CINCINNATI — The Archdiocese of Cincinnati sued a former business manager on Nov. 26 to obtain the more than $353,000 he is believed to have embezzled from area parishes.
“Justice is a very important word — it's not about revenge or punishment,” archdiocesan communication director Dan Andriacco told EWTN News on Nov. 28.
“It's a matter of justice for the people who donated the money to their parishes. … We have a very strong sense of stewardship. The people in the pews who donate the money to their parish do that because they know it will be used for good purposes that they support,” Andriacco said.
The archdiocese was joined in its lawsuit against Thomas Martin by the three parishes from which he embezzled just over $353,000 since 2000. The parishes are Holy Family, St. John the Evangelist and St. John the Baptist.
His “regular scheme” was to fail to deposit money entrusted to him for parish bank accounts and to forge checks, among other methods.
Martin is joined as a defendant in the Hamilton County suit by Mack Martin Enterprises and Springwater Sweets and Flowers, companies he controlled and to which he allegedly funneled money.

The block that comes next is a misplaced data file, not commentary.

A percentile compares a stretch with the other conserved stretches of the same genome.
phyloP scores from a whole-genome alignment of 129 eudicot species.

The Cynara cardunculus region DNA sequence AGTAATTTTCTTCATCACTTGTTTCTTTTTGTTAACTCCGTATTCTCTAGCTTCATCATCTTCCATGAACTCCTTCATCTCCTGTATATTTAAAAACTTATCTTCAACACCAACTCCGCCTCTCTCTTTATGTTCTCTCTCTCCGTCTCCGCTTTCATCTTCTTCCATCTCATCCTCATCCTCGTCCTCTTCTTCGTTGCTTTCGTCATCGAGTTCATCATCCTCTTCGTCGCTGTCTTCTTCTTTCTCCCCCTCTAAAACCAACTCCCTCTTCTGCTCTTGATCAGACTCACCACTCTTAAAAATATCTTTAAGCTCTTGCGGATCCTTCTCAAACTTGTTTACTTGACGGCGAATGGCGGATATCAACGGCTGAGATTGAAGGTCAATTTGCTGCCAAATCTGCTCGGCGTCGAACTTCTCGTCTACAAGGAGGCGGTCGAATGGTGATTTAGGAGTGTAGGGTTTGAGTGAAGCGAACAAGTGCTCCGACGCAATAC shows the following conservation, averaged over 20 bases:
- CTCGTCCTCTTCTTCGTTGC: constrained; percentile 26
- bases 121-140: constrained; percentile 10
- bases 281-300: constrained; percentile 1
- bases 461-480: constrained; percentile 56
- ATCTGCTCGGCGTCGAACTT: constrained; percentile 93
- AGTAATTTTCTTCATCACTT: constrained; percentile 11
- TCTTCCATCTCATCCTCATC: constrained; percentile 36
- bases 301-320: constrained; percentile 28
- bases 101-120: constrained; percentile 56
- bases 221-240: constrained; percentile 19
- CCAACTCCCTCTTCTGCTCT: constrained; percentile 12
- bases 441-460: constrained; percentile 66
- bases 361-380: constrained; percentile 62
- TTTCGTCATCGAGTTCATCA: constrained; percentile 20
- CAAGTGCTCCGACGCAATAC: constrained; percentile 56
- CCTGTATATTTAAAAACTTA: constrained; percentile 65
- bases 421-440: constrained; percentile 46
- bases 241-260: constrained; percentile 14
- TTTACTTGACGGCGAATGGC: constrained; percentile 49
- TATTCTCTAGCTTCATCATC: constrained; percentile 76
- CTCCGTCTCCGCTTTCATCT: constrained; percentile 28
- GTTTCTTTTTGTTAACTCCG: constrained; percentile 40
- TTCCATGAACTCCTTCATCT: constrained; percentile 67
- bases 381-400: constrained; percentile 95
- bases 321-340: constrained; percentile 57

In addition to the charge of theft, Martin faces a count of breach of fiduciary duty, because, as the parishes' business manager, he was given “trust and special confidence.”
“We want to be sure … it can be used for the purposes for which it was donated,” Andriacco said, “so we're really dedicated to getting the money back when someone steals from us.”
New Financial Controls
According to a Nov. 26 statement from the archdiocese, the discovery of the missing funds was made when it instituted “extensive, strengthened financial controls.”
Andriacco noted that the Cincinnati Archdiocese has done a lot in the past four years to implement increased safeguards against theft from parishes.
A new standardized accounting system is being implemented, the consolidation of funds is happening across parish organizations, and a new full-time auditor coincidentally began his position this week at the archdiocese.
Andriacco stressed that the theft hurt real people in the diocese. “There's one parish that he stole $27,000 from. And it doesn't seem like very much, but it's a small parish and a poor parish.”
“It's really an issue of justice, and that's the reason why we have to take this very seriously, to do our very best to get the money back.”